This strategic card game involves drawing and playing cards until you draw an exploding kitten card and you’re out of the game. Cards can be used to skip turns, attack other players, steal or look at others’ cards, etc. “Defuse” cards keep you from exploding, but there are only a few in the deck. Every time you draw a card, you risk getting an “Exploding Kitten!” An Imploding Kitten Expansion Pack is available that adds to the fun by including some new cards and a “cone of shame” to be worn by anyone who accidentally plays out of turn. This game is really fun for the whole family and requires children to practice reading. It can also be used to start a conversation about odds and risk-taking.
Ticket to Ride First Journey
This is a version of Ticket to Ride for the younger crowd with a smaller map and simplified rules. This teaches basic US geography and some city names as well as strategy, turn taking, and following directions. A Ticket to Ride Europe- First Journey version is also available. The regular Ticket to Ride states that it is for ages 8+ and it comes in different versions including Europe, Japan and Italy, Germany, Nordic Countries and others. These are all a fun way to teach some basic geography.
This classic game for 2 players teaches the concept of naming points on a grid and logical thinking.
This Educational Insights game for 2-4 players is obviously intended to be educational, but that doesn’t mean it’s not fun. It is a perfect introduction to fractions and the addition of fractions.
Games for Ages 10 and Older
This card game for 3-10 players is a great way to foster creativity and public speaking skills while having a good laugh with the family. Each round, one player is the “customer” and picks a customer card that tells them their role (“professional wrestler,” “alien,” and “beauty queen” are just a few options). The other players are the “snake oil salesmen” and choose 2 cards from their hands and combine the words to create a product they think the “customer” will want to buy. The “sellers” pitch their products to the “customer” and then the “customer” picks the winner. The first player to reach a set number of wins, wins the game.
Apples to Apples Jr.
In this hilarious game for 4-8 players, one player acts as the judge each round and announces the category. The other players search their hands for a card that best matches that category. The judge picks the best one and the first player to win a set number of cards, wins the game. This teaches creative thinking and is simply fun and funny. We’ve played it with as few as 3 players and it can be done, but it’s much better with 4 or more.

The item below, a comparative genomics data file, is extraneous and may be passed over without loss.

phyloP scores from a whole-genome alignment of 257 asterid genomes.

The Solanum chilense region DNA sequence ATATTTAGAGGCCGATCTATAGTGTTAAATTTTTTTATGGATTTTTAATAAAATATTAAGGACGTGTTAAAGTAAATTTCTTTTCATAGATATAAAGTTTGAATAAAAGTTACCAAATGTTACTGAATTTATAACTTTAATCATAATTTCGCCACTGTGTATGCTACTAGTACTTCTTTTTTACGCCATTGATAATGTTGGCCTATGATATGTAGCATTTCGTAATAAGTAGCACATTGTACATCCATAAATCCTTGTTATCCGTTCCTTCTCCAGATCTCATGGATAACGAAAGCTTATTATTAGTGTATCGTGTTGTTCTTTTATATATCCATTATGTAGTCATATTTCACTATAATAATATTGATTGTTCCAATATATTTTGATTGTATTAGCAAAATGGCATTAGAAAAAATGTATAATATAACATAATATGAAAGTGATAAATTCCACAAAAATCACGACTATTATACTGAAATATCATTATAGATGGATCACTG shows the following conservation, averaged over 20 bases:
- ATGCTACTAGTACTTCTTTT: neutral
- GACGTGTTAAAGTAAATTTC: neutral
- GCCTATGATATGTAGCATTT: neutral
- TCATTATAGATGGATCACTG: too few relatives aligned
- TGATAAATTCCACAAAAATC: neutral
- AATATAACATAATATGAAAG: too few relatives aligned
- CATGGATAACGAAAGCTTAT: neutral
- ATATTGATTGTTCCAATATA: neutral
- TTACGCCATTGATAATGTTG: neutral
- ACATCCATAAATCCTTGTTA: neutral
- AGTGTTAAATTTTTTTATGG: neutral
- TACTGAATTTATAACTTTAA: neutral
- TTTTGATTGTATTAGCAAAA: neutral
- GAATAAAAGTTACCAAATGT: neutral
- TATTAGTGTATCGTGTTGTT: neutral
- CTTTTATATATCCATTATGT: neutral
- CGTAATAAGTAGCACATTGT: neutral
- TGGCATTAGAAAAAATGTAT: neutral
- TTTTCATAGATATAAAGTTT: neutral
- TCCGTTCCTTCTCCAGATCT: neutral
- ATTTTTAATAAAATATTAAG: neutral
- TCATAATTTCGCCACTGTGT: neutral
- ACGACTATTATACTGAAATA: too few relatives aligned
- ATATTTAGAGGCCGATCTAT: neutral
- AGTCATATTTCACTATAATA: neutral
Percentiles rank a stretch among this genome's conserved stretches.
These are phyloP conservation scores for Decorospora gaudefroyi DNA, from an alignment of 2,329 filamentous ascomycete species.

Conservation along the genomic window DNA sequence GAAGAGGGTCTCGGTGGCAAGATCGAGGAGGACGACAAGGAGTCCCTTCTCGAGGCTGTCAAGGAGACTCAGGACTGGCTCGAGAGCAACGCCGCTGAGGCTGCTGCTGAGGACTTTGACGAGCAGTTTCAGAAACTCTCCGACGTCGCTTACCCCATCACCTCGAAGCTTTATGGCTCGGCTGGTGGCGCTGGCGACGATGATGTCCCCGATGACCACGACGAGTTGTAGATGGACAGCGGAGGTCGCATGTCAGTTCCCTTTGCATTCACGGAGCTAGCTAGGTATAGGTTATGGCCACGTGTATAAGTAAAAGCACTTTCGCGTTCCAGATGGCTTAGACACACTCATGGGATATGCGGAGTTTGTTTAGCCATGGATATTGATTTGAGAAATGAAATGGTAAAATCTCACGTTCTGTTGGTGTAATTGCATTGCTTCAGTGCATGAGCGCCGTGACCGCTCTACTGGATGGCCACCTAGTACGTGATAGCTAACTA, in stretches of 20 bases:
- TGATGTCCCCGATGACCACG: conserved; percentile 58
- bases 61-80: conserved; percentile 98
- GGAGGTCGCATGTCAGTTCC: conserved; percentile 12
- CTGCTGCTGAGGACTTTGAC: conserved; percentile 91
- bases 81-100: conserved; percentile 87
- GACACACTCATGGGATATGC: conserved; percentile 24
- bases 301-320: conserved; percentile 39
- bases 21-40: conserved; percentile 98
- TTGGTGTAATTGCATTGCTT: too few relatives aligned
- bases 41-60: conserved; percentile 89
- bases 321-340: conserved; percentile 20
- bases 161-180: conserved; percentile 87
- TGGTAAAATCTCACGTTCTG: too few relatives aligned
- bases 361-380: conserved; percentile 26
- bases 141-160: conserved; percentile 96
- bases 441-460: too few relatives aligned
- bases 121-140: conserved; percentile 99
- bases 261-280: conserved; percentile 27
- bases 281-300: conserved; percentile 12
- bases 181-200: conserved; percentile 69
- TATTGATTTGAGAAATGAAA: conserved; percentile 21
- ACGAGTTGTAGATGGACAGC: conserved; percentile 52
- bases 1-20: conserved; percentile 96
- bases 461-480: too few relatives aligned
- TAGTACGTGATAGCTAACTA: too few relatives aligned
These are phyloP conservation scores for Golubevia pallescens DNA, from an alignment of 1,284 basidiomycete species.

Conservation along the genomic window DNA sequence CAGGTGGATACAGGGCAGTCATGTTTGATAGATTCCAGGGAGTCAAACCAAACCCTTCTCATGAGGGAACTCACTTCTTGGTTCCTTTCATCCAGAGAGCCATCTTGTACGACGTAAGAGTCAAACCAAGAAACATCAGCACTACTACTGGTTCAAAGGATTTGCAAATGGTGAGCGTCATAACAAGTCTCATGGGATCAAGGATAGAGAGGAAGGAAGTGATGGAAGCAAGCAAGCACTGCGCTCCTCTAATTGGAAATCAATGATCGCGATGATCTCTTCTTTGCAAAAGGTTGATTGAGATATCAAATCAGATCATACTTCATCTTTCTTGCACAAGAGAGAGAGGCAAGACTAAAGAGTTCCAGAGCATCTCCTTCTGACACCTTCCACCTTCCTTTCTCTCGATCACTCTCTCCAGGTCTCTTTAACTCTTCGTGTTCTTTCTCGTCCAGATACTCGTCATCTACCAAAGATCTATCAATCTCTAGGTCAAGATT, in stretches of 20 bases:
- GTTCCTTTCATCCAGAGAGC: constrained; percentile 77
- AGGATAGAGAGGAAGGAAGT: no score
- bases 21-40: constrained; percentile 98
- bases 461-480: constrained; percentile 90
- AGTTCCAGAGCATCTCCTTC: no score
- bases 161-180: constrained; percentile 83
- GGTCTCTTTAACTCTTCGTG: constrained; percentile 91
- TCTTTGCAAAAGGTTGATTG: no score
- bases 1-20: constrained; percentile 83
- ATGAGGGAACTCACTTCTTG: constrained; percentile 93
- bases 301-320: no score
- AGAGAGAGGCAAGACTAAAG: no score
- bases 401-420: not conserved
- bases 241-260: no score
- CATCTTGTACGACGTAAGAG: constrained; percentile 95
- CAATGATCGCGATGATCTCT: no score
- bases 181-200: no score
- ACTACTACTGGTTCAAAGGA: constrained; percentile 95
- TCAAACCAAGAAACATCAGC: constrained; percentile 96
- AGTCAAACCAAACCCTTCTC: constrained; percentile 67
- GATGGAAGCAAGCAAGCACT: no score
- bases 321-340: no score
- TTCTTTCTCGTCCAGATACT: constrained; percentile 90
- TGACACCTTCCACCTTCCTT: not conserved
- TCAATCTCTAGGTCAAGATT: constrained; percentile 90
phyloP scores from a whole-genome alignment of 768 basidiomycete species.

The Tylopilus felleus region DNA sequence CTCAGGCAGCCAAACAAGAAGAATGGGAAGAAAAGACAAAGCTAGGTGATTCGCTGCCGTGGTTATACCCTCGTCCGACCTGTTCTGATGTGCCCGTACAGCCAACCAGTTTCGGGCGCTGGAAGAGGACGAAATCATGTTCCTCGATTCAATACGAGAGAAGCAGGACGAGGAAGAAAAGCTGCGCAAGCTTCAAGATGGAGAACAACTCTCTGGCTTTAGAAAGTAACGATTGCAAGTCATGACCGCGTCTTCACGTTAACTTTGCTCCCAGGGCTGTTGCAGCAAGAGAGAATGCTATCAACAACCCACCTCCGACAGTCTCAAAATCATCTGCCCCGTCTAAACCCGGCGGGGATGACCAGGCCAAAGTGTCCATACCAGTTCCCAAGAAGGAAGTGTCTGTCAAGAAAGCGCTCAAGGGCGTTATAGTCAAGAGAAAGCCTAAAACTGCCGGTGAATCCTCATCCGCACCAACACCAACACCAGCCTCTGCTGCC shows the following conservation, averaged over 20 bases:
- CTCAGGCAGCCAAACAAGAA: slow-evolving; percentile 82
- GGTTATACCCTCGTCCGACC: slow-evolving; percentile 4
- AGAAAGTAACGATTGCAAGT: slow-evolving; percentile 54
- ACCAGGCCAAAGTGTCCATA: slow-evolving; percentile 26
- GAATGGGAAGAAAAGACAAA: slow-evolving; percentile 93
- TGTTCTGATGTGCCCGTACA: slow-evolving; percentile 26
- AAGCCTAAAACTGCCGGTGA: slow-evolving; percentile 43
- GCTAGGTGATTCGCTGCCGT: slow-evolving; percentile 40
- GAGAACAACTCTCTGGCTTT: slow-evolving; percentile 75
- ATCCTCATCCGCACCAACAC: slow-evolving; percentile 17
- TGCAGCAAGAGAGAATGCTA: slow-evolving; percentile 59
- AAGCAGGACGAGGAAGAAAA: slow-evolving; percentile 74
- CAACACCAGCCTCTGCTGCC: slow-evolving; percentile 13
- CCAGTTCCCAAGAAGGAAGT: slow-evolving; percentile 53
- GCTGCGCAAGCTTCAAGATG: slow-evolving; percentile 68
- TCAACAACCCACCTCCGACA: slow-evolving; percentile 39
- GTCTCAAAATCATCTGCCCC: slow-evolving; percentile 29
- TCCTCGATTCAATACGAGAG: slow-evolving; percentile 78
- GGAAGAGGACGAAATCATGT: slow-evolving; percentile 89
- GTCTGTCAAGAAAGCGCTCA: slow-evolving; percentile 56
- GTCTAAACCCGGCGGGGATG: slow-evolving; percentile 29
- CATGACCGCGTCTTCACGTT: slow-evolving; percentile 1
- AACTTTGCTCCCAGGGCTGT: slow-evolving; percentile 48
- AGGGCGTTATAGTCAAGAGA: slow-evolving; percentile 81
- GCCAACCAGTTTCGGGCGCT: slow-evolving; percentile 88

Not Parent Approved
This game is very similar to Apples to Apples, but the cards are just naughty enough to make tweens giggle. They include things like “body odor” and “farts” but aren’t really offensive in my opinion. You may want to go through the cards and remove any that offend your sensibilities, however, if you’re offended by potty humor. There are two expansion packs available if you need more cards. Despite the fact that kids will feel like they’re getting away with something when they play this game, it does encourage creative thinking and reading.
This card game for 2-6 players comes in many different versions. The basic Fluxx and Fairy Tale Fluxx are the easiest to play. Other versions like Dr. Who Fluxx and Cthulhu Fluxx have “Creeper” cards which make game play a bit more complex. Most Fluxx versions are generally fine for ages 8 and older, but it’s probably best to start with a basic version. This game starts out very easy- deal 3 cards to each player. On your turn, draw one card and play one card. “Keepers” are cards you put in front of you and the right combination of Keepers will win the game. Some of the cards you can play are “New Rule” cards, though, so the game play is always changing. You can also play “Goal” cards to change the combination of Keepers necessary to win the game. This game encourages reading, following directions, and strategic thinking. The Math, Astronomy, Chemistry, and Anatomy Fluxx versions also include some other educational aspects.
Active Games for All Ages
Here are some games to get your kids (and you) moving:
You can buy charades cards or just make up your own. This classic game is sure to get the family moving around and laughing together.
You can buy this ready to go or make your own and there are many ways to incorporate an educational component. Have the kids look for certain shapes, items that will add to a particular number, a certain word written on something, or items of a particular color.
You can make this up yourself if you have a little time. Or, you can buy something like this: UKloo Riddle Edition or UKloo Early Reader Treasure Hunt Game . This is an excellent tool for building reading, logic and reasoning skills in addition to getting kids moving.
There are so many wonderful games out there. If you pay attention, you might be surprised to see how much learning is going on when children play games!